Jericho aspires to be a social laboratory, in some ways a nuclear version of "Lord of the Flies." There is unknown danger on the horizon, tragedy everywhere and a social order on the brink of collapse. There are smaller stories as well, mostly centered on the return of prodigal son Jake Green (Skeet Ulrich) to a family that, except for mom, would just as soon he had stayed away.
That's a lot of story potential, but most of it is squandered in trite and predictable ways. There's the improbable rescue of a disabled school bus, complete with an implausible emergency tracheotomy. There's also the inevitable reunion of former high school sweethearts, one of who is predictably unavailable. Really, if those are the best stories you can come up with, you don't need a nuclear attack for a backdrop. A simple forest fire would do just fine. Maybe even a heavy thunderstorm.
In the opener, Jake returns to Jericho, Kan., after a five-year absence. Townsfolk seem happy to see him, but each time they ask where he's been, he gives a different answer. His father, Johnston (Gerald McRaney), the town mayor, knows. So does his brother, Eric (Kenneth Mitchell), but neither wants to discuss it. The only set of welcoming arms belongs to his mother, Gail (Pamela Reed), because mothers are supposed to be that way.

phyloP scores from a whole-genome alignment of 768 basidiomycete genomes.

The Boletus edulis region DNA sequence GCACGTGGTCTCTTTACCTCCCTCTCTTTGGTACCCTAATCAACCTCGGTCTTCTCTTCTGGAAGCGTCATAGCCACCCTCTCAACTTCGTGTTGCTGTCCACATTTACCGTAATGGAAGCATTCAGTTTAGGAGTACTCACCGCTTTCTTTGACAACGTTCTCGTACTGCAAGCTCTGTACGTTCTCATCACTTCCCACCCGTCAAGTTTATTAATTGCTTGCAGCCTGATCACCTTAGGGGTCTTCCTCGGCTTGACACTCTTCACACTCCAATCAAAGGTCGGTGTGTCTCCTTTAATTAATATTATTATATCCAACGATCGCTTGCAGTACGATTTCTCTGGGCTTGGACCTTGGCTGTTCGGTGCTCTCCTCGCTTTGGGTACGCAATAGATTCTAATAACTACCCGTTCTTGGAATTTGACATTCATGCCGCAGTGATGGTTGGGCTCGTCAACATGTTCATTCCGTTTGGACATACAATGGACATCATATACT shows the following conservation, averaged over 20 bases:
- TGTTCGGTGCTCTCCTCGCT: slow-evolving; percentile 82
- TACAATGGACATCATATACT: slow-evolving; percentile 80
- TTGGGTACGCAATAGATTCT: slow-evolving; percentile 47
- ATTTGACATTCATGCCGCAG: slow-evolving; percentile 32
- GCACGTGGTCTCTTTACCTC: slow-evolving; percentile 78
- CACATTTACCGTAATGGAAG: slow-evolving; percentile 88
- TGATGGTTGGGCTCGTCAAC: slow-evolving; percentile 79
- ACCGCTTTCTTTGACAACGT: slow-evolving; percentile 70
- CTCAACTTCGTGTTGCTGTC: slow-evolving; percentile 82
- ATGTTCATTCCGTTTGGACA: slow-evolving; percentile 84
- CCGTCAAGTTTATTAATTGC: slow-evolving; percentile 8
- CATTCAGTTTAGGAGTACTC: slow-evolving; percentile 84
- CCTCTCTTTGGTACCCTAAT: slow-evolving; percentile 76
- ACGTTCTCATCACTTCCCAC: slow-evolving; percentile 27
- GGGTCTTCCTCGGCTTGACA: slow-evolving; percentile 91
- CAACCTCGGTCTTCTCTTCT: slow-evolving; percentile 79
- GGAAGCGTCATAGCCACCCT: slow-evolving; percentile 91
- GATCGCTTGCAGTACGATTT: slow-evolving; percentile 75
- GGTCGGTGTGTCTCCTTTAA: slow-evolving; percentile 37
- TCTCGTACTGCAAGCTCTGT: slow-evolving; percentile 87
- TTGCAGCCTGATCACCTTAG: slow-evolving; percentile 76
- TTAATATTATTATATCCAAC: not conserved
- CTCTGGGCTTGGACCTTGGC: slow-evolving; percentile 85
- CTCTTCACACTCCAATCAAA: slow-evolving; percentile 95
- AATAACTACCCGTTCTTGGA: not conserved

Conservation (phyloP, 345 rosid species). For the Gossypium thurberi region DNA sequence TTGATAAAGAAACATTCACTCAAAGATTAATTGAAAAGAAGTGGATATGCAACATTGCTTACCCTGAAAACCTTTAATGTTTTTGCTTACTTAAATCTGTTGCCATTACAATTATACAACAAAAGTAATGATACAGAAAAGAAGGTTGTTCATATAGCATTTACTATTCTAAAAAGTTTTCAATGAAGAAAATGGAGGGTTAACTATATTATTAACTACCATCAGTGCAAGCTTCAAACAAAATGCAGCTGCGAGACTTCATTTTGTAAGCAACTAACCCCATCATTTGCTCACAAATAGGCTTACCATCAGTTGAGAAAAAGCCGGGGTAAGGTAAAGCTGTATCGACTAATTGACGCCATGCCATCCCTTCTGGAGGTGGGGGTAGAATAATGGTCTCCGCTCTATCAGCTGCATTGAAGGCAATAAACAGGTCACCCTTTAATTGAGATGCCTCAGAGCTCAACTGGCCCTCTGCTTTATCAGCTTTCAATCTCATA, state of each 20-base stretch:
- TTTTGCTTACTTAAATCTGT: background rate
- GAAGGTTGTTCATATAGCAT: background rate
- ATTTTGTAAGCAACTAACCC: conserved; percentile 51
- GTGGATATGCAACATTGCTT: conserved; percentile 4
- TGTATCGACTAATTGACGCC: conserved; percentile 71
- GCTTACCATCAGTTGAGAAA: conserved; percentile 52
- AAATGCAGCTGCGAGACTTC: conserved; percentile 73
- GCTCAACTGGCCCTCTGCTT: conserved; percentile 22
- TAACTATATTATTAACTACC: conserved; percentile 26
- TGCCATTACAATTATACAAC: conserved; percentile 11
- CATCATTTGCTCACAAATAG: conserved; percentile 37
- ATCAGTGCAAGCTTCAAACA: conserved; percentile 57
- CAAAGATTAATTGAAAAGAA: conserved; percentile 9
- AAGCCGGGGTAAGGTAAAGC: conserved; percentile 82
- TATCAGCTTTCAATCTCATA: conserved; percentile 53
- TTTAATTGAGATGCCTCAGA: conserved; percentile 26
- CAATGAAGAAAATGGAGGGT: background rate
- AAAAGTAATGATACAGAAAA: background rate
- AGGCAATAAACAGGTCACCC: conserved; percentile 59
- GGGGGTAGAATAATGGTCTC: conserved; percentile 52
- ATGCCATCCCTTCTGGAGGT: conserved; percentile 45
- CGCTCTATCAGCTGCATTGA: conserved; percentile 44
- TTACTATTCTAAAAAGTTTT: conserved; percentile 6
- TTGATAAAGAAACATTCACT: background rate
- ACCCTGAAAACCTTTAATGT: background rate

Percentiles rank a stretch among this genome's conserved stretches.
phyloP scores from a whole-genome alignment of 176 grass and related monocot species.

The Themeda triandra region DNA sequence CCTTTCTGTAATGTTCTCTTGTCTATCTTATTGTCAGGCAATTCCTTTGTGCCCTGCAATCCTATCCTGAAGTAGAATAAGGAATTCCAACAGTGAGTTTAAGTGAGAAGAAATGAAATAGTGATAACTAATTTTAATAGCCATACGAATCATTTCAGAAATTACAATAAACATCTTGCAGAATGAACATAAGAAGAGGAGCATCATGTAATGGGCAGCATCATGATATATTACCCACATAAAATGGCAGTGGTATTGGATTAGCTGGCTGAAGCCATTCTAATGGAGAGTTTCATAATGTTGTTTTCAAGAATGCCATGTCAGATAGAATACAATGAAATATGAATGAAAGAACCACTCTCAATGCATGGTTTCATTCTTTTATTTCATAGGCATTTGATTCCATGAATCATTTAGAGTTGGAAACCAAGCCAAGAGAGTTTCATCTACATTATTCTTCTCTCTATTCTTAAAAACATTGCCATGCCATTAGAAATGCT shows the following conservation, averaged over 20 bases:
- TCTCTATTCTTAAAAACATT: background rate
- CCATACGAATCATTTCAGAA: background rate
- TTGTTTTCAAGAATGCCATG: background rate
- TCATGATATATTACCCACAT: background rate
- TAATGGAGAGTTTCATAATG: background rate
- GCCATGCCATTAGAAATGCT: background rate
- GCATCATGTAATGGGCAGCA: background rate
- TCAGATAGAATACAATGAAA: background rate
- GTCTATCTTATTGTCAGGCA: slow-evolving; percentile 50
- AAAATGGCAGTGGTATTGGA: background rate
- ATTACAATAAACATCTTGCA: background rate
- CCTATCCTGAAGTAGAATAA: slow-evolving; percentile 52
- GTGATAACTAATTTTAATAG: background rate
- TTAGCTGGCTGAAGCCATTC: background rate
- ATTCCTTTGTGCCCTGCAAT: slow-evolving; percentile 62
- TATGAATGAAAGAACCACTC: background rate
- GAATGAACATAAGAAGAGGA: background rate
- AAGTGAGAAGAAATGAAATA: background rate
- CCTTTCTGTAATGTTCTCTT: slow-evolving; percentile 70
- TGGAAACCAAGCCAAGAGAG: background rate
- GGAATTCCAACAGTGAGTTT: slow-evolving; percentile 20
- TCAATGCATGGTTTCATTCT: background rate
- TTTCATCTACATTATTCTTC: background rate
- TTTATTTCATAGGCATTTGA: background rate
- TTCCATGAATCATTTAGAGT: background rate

Jake came to town to claim his inheritance, but his father won't let him touch it. So, with mission unaccomplished, he heads out of town. And that's when the bright mushroom cloud becomes visible in the western sky, just about where Denver ought to be if anyone could actually see that far.
In moments, Jericho is without telephone service, Internet, TV or any other platform on which a new series can be promoted. As night falls, panic sets in. Even though the town is hardly big enough for a respectable riot, the townsfolk do their best. Then Mayor Green arrives, assures them they will get through this and that Jericho people are the best people ever.
There is some top-notch acting talent in this series, but the pilot script from exec producer Stephen Chbosky doesn't begin to tap their potential. A second episode, supplied by CBS, puts a little more emphasis on the science of nuclear winter, but the stories continue to be schmaltzy and overly familiar. Director Jon Turteltaub, also an exec producer, captures a sense of the Kansas heartland in what is otherwise a workmanlike job of bringing the material to life.
Review Excerpt by Barry Garron, The Hollywood Reporter